This is quite obviously the largest obstacle to .net adoption. C# is beautiful, and can quite easily be the most popular language in the world. If Microsoft wants usage growth, we need CLR ubiquity. Start picking platforms and making it happen. At the very least shell out the process and let the community do the work.

      • Developers Win!Developers Win! commented  ·   ·  Flag as inappropriate

        Good questions/points, David. There is no doubt progress being made (especially when compared to 5 years ago), but it is not as focused/clear as it could be. That is part of the vision/ask of this vote: to make a clear, innovative push that truly creates a powerful, authoritative .NET client application model for its developers.

        Roslyn is being used by Duoco.de for their transpiled solution. However, it doesn't account for PCLs (Portable Class Library) and other technical challenges. Mono does indeed support the platforms you mention, but not the web. For an idea of how this is important/significant, please see the following chart that demonstrates HTML5's ubiquity when compared against platforms (all figures guesstimated based on current Net Market Share data and MSFT's target goal of 1B Windows 10 installs by 2018):
        http://i0.wp.com/blog.developers.win/wp-content/uploads/2015/09/20150923021143.png

        Additionally (and more importantly from a business-perspective), MSFT is losing revenues to web developers as they are charging developers to access the Windows Store. Every web developer is another $19/$99 (developer/company) lost from a Windows Store perspective (not to mention fragmenting the .NET ecosystem even more between incompatible HTML5 and .NET client models).

        All the pieces are there for an innovative, powerful solution that preserves/strengthens .NET/MSFT brand and IP, all the while featuring a legitimate business to drive revenue for shareholders. It's just a matter of tying up all the pieces and making it work, while also generating some bucks for MSFT (as opposed to bleeding it via web developer attrition, as is the case now).

      • David TholeDavid Thole commented  ·   ·  Flag as inappropriate

        I'm a little unsure on this. When you look at the new .net rosyln project, doesn't that solve this issue, at least from a desktop standpoint? Also, mono has the ability to push code to android/ios. It's not perfectly seamless, but I think MS is going in the right direction on this.

      • Developers Win!Developers Win! commented  ·   ·  Flag as inappropriate

        Funny you should mention that, Koen. The original version of this vision/idea from over four years ago did account for BlackBerry: http://dotnetfuture.wufoo.com/forms/m1azjhyi1ozawho/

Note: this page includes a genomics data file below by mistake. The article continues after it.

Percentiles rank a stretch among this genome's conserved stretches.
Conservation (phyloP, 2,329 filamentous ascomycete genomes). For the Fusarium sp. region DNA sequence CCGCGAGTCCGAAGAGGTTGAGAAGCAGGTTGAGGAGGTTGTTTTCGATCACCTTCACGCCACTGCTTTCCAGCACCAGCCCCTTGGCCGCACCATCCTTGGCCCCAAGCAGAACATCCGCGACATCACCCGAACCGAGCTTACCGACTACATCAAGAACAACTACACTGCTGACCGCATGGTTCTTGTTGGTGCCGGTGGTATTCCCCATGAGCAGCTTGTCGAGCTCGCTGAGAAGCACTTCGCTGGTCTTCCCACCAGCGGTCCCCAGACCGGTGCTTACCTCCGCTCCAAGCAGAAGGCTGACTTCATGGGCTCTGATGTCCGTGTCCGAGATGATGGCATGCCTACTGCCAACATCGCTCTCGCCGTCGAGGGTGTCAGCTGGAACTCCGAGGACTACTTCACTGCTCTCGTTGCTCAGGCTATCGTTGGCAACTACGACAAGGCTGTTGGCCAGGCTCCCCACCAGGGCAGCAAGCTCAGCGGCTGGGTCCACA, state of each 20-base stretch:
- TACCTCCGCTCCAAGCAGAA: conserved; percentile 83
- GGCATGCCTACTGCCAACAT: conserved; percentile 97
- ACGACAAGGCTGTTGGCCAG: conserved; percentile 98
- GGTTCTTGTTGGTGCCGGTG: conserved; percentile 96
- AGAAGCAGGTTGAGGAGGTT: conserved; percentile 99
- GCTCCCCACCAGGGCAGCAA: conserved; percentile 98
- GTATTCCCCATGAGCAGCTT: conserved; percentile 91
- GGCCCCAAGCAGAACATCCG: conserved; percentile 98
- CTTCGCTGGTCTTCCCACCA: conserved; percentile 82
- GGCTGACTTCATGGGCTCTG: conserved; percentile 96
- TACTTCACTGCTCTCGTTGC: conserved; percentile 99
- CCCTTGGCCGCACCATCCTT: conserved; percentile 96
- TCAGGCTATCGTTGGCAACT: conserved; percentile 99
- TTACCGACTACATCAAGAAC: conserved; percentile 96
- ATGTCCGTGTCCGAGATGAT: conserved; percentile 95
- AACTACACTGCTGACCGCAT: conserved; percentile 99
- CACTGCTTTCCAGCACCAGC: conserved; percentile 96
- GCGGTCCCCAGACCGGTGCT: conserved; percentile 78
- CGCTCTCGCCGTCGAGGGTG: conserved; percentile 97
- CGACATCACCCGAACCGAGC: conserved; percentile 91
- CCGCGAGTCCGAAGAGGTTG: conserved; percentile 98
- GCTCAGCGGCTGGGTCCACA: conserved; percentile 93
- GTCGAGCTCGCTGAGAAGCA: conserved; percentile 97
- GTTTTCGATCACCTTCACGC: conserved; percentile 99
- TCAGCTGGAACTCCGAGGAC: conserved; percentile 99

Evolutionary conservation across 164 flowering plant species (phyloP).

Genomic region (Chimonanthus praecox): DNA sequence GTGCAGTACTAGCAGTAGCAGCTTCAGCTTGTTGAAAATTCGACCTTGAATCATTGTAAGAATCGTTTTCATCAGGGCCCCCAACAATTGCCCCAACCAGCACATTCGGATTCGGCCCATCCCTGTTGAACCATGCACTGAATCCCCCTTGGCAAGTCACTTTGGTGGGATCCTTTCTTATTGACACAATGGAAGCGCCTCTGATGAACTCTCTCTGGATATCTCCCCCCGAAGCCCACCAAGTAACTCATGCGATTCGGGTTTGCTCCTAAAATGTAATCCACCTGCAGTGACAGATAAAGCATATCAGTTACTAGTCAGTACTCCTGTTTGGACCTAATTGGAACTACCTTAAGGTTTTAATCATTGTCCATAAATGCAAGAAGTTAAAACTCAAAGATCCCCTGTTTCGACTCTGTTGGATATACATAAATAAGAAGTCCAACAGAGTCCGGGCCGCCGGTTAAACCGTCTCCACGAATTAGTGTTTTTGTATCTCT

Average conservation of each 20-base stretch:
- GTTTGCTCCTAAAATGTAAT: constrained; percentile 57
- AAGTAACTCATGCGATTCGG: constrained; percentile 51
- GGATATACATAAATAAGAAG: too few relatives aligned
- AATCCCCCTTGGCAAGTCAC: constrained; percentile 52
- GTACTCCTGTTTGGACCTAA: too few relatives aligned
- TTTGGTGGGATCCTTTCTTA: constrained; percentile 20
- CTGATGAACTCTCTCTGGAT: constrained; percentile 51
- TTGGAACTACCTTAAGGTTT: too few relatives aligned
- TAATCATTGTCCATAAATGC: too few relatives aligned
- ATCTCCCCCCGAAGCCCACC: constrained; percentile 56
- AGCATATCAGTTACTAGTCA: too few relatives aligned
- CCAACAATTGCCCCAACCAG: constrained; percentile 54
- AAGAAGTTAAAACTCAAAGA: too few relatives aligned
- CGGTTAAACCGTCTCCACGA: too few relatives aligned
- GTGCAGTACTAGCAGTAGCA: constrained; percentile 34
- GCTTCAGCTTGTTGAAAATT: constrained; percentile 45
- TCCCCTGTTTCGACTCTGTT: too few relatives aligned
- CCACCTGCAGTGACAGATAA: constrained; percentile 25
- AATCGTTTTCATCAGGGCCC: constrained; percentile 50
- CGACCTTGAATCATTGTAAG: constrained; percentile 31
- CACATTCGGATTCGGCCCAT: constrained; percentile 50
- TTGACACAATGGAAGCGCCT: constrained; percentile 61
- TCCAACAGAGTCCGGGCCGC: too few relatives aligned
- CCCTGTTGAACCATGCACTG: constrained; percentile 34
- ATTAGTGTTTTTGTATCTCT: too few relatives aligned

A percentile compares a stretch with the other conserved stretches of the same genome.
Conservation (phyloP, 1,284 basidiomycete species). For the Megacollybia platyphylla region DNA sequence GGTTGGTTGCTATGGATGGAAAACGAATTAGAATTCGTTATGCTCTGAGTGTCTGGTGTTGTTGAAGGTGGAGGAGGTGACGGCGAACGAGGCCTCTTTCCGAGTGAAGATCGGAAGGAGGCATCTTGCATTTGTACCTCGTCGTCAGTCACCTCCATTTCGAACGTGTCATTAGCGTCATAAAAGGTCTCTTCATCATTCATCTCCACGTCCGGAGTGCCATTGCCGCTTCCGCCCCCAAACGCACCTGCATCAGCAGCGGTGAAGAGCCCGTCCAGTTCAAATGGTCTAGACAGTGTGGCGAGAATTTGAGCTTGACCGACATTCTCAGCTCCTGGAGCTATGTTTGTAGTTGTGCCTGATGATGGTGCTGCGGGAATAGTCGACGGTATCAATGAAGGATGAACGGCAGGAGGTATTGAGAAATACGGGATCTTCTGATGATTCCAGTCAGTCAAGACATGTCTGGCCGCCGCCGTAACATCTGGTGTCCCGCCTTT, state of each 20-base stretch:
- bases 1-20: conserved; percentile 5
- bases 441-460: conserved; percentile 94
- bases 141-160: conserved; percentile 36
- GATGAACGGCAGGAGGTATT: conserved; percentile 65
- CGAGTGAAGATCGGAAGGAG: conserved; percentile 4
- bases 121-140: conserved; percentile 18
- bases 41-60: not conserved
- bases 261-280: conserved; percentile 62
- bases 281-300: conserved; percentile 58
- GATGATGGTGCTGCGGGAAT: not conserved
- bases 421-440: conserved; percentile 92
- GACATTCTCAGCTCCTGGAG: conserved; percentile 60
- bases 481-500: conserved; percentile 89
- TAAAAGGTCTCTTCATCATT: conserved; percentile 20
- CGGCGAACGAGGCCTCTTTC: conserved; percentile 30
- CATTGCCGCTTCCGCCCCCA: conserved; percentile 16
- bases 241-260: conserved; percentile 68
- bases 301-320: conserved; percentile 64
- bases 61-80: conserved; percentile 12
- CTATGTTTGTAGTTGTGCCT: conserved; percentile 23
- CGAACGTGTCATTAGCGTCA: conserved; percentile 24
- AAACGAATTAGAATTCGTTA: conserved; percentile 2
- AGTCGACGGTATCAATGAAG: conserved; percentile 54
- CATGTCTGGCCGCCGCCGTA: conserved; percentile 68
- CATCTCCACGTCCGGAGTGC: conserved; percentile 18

In the current version/vision, that is denoted with the 8th and final item listing of "different, future platforms." Additionally, transpiled HTML5 client artifacts and packaging would satisfy this requirement as well.

      • Developers Win!Developers Win! commented  ·   ·  Flag as inappropriate

        Thanks Eder! Together our two votes are over 1000 already. :)

        There is also another one in Windows Developers here: https://wpdev.uservoice.com/forums/110705-dev-platform/suggestions/7989744-make-universal-windows-platform-open-source-and-cr

        And here: https://wpdev.uservoice.com/forums/110705-dev-platform/suggestions/7897380-expand-enable-universal-windows-platform-to-transp

        Combined all of these votes are over 2,000 in total at the moment. Hopefully MSFT does take the time to consider and hear our voices at some point. Good luck with your vote as well!

      • EderEder commented  ·   ·  Flag as inappropriate

        I Just read your idea could not more than agree with it. at all.
        Congratulations. Hope Microsoft hear that a

      • Garry LowtherGarry Lowther commented  ·   ·  Flag as inappropriate

        Having been left out in the cold after our investment in .Net when Microsoft released Windows RT - a version of windows which did not run .Net apps (or even win32 apps) at all, I seriously doubt that Microsoft would reverse their decisions. We, like many other ISV's, have been gradually re-architecting our .Net code base to target non-Microsoft platforms, so Microsoft should take note of this suggestion to try and stem the exodus.